“As a member of the AFC executive, I don’t see what all the hullabaloo is about to begin with because we are looking at a flawed system to begin with. We are looking at the Guyana Elections Com-mission which is a creature of the two dominant political parties at the time when it and that system was created. We in the AFC have never had a position or a commissioner on Gecom, we have never been treated with particular respect by Gecom, information that was readily available to the other two parties we had to struggle and fight up to get. I don’t know why we are so suddenly so concerned about the composition of Gecom and the process of selection and all of that. It is flawed to begin with,” the AFC Executive added.
Gaskin pointed out that following the president’s decision the Executive Manage-ment Committee of the AFC, which is responsible for collectively making decisions for the party in lieu of its National Executive Conference, agreed with a statement to be sent out.
“A number of us would have approved that statement. It was not a statement by one or two persons. This is a president’s appointment, the president appoints. The president doesn’t need to consult anybody from the AFC for that appointment. That responsibility is his entirely. He has a decision to make as president entirely by him,” he stressed.
Days after the statement the AFC Canada faction released a statement of its own informing that it had pulled all support from the party, while saying that the party’s backing of the President’s unilateral choice of a chairman was the ‘last straw’ after years of being sidelined.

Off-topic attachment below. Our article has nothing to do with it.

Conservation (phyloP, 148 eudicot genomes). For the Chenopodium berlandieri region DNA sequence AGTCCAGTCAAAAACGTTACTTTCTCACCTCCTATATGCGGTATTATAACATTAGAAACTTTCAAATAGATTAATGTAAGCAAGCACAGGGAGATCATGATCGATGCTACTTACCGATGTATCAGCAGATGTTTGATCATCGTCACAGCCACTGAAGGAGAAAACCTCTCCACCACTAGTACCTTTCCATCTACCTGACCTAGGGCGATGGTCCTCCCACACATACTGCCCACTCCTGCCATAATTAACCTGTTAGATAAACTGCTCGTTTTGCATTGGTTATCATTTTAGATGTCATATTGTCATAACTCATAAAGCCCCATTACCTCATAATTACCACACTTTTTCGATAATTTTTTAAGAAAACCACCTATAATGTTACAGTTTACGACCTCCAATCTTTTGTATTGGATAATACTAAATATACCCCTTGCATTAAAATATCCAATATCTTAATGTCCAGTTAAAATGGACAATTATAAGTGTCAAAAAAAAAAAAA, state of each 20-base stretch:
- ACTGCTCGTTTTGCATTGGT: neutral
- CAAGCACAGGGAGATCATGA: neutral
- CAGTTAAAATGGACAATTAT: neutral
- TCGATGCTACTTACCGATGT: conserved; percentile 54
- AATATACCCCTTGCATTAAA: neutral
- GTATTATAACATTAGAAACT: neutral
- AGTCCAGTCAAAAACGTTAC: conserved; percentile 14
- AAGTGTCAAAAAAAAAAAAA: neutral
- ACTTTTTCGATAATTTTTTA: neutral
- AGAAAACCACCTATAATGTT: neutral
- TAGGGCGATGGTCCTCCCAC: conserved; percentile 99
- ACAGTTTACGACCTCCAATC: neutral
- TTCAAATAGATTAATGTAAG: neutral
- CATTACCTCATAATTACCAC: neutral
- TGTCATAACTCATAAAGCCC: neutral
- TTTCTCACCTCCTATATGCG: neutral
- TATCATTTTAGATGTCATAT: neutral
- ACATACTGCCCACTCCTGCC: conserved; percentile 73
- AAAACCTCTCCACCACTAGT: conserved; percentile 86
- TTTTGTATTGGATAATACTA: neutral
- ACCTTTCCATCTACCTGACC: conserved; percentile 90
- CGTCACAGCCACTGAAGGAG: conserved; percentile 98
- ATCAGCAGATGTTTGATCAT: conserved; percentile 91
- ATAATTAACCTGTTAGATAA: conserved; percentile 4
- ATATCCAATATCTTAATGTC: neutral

“I want to make it very clear that it is not only this Gecom matter that has been foisted upon us. It started with the Cummingsburg Accord (which created the alliance between APNU and the AFC) and we accepted that and then other things happen and we hear ‘The AFC this and that’ without democratic consultations with members,” President of AFC-Canada Tameshwar Lilmohan told this newspaper.
“That is not what the AFC is about, where only one and two persons speaking for the party without any consultations with the other members. Democratic processes have to be followed… we are pulling out until a court decision on Gecom but in the meantime we want to have dialogue on the other matters,” he added.
But Gaskin said that Lilmohan’s posture of only few AFC executives speaking without consultation was rubbish as if he was privy to the structure of the party’s operational procedures he would know of the democratic processes before a public position is taken. He said that he believes that AFC-Canada faction and its Guyana counterparts have “a bit of a disconnect” and it is for that reason they believe that the AFC statement on the Gecom appointment reflected the views of only its leaders here.
“I don’t think that is entirely true. There has been for the longest while a core group who had formed the leadership of the AFC and that group has actually explained and … is a fairly democratic process within that group when it comes to decision making. We do have party conferences in which the national executive of the party is elected. So those comments are not made from a standpoint of full understanding of how the party functions here in Guyana,” Gaskin said.